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Anny Scoones: Today's cookbooks are for more than cooking

Cookbooks have really changed over the years. More than 100 years ago, they were ­written mainly by ­knowledgeable, ­hardworking female food and domestic experts such as Mrs.
Homegrown: Celebrating the Canadian Foods We Grow, Raise and Produce by professional home economist Marilyn Smith is a lively, busy, energetic book packed with agricultural and nutritional facts. Whitecap Books

Cookbooks have really changed over the years. More than 100 years ago, they were ­written mainly by ­knowledgeable, ­hardworking female food and domestic experts such as Mrs. Beaton or Bostonian ­Fannie Farmer, who could bottle peaches and stuff a chicken at the same time (and probably do laundry, too, with a washboard), along with crushing garlic by hand.

They used a lot of fat, cream and butter in the days before ­fitness came onto the scene. Their recipe books were heavy, plain compilations of tiny black printing on how to simmer a ­winter’s stew or make lemon squares for sociable ladies or whist get-togethers.

Cookbooks today have become full-sized, hard-backed ­collections of glossy ­colourful photographs of exquisitely drizzled lettuce wraps perhaps topped with a begonia. The food is geared not so much to ­entertaining neighbourhood ladies or feeding a hungry ­family, but rather to the ­creation of beautiful, refined and healthy dishes — although I have observed that many of today’s beautiful recipes are simply older dishes gussied up with the fat removed and a piece of ­foraged greenery added.

Cookbooks are no longer just for cooking, but for perusing, learning and entertainment — or simply to own a beautiful book.

However, some cookbooks still retain a rather homey ­flavour and a down-to-earth, basic, hands-on approach to cooking, as well as being ­entertaining.

Homegrown: Celebrating the Canadian Foods We Grow, Raise and Produce by ­professional home economist Marilyn Smith (2015, Whitecap Books) is a lively, busy, energetic book, which clearly has a very tidy home economic-ish tone, and is packed with an abundance of agricultural and nutritional facts.

For example, the author introduces us to the DFC, the Dairy Farmers of Canada, and Pulse Canada (they know all about dried beans), and the Food Digestive Health ­Foundation. She provides tips on how to make over your ­pantry: ­“Organize: keep all of the canned goods in a line with the new canned goods moving to the back of each row.”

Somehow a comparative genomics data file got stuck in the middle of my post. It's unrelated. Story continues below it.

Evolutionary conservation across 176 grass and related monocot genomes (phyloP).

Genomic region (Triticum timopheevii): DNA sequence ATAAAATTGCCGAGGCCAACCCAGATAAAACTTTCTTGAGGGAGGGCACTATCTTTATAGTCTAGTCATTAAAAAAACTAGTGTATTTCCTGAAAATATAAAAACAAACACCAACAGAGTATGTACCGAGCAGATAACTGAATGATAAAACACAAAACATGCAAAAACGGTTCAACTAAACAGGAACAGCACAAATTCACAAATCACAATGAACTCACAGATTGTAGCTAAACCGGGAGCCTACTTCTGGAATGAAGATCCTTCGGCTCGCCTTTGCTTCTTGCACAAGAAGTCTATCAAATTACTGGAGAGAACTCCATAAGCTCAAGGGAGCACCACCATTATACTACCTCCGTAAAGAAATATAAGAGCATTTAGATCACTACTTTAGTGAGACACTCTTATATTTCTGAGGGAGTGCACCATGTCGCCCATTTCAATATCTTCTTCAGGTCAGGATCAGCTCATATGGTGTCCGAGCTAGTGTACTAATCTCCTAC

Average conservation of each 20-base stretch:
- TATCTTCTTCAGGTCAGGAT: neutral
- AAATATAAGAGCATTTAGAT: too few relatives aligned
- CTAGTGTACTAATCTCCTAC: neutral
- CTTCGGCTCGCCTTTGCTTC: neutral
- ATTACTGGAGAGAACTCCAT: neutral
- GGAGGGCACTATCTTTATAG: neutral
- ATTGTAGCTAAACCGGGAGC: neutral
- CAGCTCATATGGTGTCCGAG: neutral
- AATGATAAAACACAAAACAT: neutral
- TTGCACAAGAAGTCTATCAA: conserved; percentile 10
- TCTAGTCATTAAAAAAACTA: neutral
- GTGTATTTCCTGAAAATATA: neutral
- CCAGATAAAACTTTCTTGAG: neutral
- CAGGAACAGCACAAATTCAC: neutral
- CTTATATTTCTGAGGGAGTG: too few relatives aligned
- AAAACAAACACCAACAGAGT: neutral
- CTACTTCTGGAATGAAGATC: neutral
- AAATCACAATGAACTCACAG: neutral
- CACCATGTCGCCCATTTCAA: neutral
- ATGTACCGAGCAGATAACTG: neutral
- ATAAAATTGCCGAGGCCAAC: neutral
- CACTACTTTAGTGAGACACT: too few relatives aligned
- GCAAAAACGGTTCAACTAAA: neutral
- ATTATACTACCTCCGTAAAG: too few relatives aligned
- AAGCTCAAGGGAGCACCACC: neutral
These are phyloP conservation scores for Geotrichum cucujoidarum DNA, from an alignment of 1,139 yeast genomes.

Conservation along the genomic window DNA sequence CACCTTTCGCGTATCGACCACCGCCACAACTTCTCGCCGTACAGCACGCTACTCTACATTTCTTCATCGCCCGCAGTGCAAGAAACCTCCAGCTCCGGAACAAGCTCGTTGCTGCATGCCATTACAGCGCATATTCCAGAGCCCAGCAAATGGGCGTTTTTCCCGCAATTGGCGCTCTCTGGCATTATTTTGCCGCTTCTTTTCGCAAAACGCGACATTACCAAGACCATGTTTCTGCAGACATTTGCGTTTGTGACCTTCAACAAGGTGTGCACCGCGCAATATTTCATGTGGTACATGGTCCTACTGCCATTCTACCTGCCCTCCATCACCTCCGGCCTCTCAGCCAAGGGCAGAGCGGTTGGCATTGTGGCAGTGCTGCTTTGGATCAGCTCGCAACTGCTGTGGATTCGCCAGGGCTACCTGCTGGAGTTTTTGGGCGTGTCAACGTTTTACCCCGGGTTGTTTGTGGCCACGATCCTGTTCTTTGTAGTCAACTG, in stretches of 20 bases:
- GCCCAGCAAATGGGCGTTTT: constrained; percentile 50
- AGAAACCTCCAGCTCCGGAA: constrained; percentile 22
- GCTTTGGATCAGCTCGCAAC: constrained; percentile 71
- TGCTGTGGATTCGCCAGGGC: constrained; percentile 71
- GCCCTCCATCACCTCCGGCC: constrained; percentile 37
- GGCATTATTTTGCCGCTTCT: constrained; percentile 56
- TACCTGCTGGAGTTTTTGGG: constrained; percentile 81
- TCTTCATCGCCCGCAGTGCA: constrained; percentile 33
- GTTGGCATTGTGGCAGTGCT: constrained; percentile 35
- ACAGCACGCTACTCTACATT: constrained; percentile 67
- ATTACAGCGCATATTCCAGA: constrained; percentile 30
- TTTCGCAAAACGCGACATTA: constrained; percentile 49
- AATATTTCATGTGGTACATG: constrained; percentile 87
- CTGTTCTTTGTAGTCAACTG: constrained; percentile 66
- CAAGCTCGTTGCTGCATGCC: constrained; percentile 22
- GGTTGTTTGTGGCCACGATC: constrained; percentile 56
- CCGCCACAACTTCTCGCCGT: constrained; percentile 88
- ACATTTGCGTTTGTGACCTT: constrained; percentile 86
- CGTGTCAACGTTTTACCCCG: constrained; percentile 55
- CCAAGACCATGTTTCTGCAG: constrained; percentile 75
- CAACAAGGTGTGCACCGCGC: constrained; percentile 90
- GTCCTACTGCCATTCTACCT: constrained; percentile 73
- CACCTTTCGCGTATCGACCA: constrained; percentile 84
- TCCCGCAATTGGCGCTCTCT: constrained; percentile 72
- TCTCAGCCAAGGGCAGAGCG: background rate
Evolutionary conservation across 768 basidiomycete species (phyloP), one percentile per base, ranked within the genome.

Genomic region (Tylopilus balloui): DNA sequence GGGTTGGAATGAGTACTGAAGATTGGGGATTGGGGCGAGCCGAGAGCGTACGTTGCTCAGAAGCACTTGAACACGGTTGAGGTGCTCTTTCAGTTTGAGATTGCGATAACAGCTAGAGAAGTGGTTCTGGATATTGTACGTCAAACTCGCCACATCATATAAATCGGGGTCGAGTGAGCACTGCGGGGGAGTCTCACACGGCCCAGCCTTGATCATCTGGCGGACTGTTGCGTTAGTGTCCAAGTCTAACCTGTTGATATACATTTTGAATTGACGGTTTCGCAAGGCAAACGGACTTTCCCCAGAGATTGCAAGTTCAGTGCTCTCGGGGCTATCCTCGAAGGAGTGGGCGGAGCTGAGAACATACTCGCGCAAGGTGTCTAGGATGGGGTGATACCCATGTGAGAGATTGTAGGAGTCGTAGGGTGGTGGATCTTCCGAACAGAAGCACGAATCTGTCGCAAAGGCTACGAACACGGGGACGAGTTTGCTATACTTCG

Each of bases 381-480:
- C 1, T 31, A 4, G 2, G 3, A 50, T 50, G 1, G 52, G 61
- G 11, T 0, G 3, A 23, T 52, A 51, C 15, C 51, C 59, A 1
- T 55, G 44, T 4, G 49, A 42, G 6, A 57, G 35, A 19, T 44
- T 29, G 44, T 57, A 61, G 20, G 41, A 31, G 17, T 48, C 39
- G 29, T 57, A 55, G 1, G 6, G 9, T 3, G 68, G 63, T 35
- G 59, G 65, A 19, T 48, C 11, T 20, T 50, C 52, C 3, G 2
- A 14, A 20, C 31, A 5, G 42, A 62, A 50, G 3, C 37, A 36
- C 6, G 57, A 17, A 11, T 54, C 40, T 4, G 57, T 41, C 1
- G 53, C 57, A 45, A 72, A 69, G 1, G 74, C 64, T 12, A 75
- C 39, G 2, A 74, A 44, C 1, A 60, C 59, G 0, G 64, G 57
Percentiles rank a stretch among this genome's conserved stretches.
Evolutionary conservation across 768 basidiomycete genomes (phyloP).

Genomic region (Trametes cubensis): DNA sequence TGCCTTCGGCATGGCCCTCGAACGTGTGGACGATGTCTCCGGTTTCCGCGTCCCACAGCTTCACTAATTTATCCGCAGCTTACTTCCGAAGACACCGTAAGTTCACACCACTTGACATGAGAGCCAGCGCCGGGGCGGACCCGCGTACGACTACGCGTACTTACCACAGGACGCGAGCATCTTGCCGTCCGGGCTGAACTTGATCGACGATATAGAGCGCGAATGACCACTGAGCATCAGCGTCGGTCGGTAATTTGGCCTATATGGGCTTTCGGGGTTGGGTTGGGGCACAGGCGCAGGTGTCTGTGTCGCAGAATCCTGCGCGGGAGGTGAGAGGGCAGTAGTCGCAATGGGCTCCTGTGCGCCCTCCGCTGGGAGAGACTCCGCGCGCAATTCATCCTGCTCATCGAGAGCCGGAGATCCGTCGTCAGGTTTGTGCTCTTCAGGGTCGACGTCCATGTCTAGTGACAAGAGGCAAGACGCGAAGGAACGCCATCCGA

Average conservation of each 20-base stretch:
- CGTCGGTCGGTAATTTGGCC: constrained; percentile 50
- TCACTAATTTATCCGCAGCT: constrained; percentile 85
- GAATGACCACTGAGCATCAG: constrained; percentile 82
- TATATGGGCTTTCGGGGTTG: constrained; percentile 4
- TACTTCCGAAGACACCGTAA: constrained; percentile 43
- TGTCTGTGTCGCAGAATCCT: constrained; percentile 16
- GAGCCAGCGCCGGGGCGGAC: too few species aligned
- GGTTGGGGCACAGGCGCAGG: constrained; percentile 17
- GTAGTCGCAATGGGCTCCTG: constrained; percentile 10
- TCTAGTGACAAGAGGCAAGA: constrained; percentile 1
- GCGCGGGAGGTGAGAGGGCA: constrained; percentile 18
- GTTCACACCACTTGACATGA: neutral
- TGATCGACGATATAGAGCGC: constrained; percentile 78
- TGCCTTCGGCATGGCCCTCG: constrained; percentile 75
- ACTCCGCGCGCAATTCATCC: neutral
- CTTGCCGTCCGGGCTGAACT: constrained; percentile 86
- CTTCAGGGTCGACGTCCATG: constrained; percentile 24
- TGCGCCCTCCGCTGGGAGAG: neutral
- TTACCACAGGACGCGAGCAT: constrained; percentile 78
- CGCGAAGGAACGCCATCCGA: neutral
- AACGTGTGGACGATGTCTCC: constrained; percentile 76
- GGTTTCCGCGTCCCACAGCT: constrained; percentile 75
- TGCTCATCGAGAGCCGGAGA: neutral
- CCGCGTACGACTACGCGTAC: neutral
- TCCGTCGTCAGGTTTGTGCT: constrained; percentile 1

Precise serving sizes are essential, she says, as well as measurements, weights and grade levels — did you know that there are three grades and five colour classifications of maple syrup?

And she creates not one, but FOUR cheese platters (of course with Canadian cheese)!

There’s information on flax seed — “Just keep pulsing until it looks like coarse sand” — and Red Fife Flour, named in 1842 for Dave Fife who grew red wheat.

The author tells us to call eggs hard-cooked rather than hard-boiled, because one of her pet peeves is when people “boil the living daylights” out of an egg.

I learned that brussels sprouts were introduced to America from France and ­England by Thomas Jefferson, and B.C. is Canada’s biggest ­producer.

The author is also a ­professional comedian, so there is a light tone to the book, which she signed: “Peace, Love and Fibre.”

And yes, there are tons of good Canadian recipes, too — 160 of them, everything from Saskatoon Cheesecake Swirl to Mussels in Spicy Tomato Sauce.

I never enjoyed home-ec at Albert Street School in ­Fredericton, especially ­sewing. We had to make a skirt, with a zipper. Mum took me to ­Woolworths on Queen Street and we bought the fabric, a bright orange shiny material, the kind that would easily go up in flames if you stood next to a fireplace. I kept sewing the zipper in upside down and repeated the process so many times that the whole “skirt” just frayed into strings. Dad used it as a paint rag and I got a D in Home-Ec.

If you would like a good laugh from reading a cookbook, check out the amusing recipes compiled by Canadian sisters Janet and Greta Podleski. Their nationally bestselling books have been around for years — the two oldest ones are ­Looneyspoons (1996, Granet ­Publishing) and Crazy Plates (1999), but great news: They have written and revised a new book and it’s in bookshops.

Dad and I used to read their recipes aloud and chuckle for hours at their corny ­malapropisms, idioms, puns and proverbs, which are so ­ridiculous, simple and silly that they are very funny. Their ­recipe titles include 8-Hour ­Turkey stew (What a Crock!), Yabba Dabba Stew, Ex Grill Friends, No Peeking! We’re Dressing!, The Rolling Scones, On Golden Prawns, It’s a ­Wonderful Loaf and Love me Tenderloin.

In their new book, they include a chapter titled House of Carbs.

These books are light and amusing reads for the summer patio and the recipes are easy, low-fat and delicious, especially if you get the constituency right.

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